I don’t feel the same way he does. I feel differently than that. But I thought his was an amusing response. I think people who really want to be president, and want the trappings and benefits of president will perhaps best be disqualified, and that, instead, people who believe they have a contribution that would be critical at an essential time in American history would be the ones that you’d hope would actually run. I think that probably tends to be the case. And in my case, I’m not someone who’s pining after being president. The decision I made last time to run was based upon my belief that my backgrounds and skills in the private sector were very much in need in government. But that was then, and who knows what it’s going to feel like two or three years from now.

Wilner: Do you believe the GOP should try to completely embrace the Tea Party Movement, or try to keep its distance?

Romney: I think the Tea Party Movement is a citizen’s movement, focused on eliminating excessive taxation and reducing the interest of this government. That’s very similar to the message of my party – when it’s abiding by its principles. So it is different than the Republican Party, but it is consistent with our philosophy. And I think it augurs well for our prospects. So I embrace the fact that the silent majority is silent no more, and the tea partiers are expressing their views on issues that America cares very deeply about. I think it is a positive development and good for the country, and may well be good for our party.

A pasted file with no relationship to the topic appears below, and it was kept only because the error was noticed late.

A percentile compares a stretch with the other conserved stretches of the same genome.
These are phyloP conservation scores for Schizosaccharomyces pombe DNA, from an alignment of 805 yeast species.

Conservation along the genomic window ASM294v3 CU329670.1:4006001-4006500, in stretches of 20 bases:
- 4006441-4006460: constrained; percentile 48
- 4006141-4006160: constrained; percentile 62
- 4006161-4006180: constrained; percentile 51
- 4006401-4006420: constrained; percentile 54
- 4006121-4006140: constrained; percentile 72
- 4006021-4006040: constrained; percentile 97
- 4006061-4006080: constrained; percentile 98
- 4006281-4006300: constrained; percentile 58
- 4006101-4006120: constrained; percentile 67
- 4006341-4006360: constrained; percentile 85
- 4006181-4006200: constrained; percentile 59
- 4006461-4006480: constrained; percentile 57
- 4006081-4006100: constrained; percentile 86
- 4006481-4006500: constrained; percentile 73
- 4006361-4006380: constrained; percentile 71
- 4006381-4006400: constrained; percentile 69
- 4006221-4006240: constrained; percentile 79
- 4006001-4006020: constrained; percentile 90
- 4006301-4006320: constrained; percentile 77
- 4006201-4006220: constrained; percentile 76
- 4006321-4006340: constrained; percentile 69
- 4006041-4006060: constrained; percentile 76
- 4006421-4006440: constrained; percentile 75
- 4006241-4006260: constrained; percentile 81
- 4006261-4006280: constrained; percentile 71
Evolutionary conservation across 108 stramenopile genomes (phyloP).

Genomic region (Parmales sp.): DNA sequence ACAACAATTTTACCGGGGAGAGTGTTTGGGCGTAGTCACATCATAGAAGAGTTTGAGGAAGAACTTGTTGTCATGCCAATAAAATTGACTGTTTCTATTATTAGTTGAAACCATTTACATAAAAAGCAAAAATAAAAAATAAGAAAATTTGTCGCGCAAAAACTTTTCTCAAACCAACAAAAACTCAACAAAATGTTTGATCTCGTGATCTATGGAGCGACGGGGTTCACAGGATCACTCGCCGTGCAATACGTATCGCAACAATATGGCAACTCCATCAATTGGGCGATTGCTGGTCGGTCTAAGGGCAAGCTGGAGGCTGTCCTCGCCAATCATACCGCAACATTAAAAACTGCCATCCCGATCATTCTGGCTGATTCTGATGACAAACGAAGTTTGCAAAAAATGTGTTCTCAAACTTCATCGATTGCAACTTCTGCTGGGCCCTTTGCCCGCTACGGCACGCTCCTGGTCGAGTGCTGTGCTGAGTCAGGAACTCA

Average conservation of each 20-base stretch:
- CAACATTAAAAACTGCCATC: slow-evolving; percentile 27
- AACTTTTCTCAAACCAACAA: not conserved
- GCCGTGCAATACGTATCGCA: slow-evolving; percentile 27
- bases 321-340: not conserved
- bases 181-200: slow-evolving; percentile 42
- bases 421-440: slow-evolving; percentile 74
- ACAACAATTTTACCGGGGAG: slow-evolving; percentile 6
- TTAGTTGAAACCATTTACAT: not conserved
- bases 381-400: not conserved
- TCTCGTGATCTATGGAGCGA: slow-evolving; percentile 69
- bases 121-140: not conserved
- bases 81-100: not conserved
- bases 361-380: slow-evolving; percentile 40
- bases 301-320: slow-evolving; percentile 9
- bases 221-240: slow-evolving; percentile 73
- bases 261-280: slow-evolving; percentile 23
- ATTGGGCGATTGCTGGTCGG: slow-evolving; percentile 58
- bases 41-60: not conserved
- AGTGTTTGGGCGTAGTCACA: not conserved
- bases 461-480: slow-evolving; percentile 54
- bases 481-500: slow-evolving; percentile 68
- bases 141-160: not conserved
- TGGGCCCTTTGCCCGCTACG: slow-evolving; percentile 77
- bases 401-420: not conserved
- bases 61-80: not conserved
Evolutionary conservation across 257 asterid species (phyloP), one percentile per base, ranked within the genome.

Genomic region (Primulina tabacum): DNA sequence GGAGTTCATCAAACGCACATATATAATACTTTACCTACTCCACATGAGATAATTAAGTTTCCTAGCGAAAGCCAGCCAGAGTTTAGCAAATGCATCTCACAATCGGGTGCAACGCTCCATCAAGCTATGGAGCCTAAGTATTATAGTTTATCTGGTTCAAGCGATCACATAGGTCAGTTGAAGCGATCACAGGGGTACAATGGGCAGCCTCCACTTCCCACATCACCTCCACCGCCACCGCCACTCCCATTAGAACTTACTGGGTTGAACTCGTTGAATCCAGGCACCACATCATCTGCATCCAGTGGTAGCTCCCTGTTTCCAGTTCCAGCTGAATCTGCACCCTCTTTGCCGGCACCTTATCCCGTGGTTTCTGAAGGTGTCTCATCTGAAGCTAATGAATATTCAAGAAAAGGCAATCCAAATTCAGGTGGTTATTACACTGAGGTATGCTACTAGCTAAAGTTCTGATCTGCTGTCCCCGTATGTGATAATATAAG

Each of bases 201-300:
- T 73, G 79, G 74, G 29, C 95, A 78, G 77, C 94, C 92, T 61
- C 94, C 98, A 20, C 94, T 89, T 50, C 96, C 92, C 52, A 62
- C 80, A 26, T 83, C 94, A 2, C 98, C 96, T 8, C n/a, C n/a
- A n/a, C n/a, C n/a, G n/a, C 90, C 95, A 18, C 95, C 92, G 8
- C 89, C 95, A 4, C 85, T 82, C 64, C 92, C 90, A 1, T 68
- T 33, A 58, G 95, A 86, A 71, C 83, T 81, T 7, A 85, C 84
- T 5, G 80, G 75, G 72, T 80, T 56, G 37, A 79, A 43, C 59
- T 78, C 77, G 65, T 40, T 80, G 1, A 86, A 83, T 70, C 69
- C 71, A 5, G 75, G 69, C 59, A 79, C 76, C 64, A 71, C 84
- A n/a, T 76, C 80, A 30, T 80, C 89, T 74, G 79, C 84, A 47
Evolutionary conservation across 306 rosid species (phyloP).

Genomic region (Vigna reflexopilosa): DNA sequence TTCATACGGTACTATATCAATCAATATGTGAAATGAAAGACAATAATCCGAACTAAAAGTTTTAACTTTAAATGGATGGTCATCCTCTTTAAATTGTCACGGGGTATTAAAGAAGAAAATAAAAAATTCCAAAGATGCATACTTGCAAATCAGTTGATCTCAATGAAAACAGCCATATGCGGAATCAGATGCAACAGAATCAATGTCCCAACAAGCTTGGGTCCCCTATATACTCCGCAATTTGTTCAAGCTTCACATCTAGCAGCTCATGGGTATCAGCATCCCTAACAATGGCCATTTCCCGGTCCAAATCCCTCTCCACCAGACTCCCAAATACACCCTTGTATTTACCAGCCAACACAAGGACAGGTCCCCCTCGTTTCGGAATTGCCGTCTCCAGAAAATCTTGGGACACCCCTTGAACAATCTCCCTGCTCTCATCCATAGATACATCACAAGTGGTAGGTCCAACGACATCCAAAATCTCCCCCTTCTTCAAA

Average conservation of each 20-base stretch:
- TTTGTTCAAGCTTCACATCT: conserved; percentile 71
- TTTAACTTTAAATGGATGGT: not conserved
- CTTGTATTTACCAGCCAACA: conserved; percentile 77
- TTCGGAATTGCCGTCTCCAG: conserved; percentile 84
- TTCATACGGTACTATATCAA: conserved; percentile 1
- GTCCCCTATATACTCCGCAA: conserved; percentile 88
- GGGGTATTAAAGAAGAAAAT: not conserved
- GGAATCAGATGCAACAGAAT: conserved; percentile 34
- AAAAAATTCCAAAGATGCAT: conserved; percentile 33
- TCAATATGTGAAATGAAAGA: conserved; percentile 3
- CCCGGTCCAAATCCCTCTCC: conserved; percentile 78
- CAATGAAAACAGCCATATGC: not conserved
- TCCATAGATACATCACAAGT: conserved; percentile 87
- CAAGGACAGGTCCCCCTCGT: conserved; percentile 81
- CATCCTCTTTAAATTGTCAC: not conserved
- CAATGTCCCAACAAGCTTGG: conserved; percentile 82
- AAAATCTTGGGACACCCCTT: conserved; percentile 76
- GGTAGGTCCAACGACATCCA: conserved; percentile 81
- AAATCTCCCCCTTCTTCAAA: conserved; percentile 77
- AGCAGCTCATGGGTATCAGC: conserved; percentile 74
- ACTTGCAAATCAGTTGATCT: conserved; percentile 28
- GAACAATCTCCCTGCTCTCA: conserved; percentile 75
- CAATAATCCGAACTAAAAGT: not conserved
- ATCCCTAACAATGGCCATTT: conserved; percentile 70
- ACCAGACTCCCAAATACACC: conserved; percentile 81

Wilner: What would you say is the defining difference – the defining difference, if there were one – between your Massachusetts healthcare bill and Mr. Obama’s bill?

Romney: Ours was a state solution to state problem, and his was a federal intrusion on the rights of states. His is a federal, one-size-fits-all plan. Ours was tailored to the needs of our citizens. And because ours was a state plan, we didn’t have to raise taxes. We didn’t have to cut benefits to seniors. We didn’t have to put in price controls. His plan does all those things, because it’s a federal plan, and that was the wrong way to approach an issue like healthcare.

Wilner: How would you have approached it otherwise?

Romney: My view, when I ran for office and since, has been that the federal government should let states receive the federal moneys they have been receiving that allow states to care for their poor – but to use those moneys to help people buy insurance so that you reduce the roles of the uninsured, letting each state craft their own plan, but receiving flexibility from the federal government in the use of federal funds.

Wilner: How would you fix California?

Romney: By electing Meg Whitman!


I think she has the private sector experience to know what the right answers would be, and the backbone, and conviction, to actually do what’s necessary to get the job done. I happen to believe that California’s people are going to need to be part of this process – that it’s not something that even a great governor alone can accomplish. It’s going to need the people letting their legislators know what’s the right thing to do, maybe even voting for ballot initiatives that are necessary to get the state back on track. But frankly, California is teetering over the edge financially, and this is going to take a very effective leader who can communicate with the citizens of California how she and they, together, need to restructure California’s finances.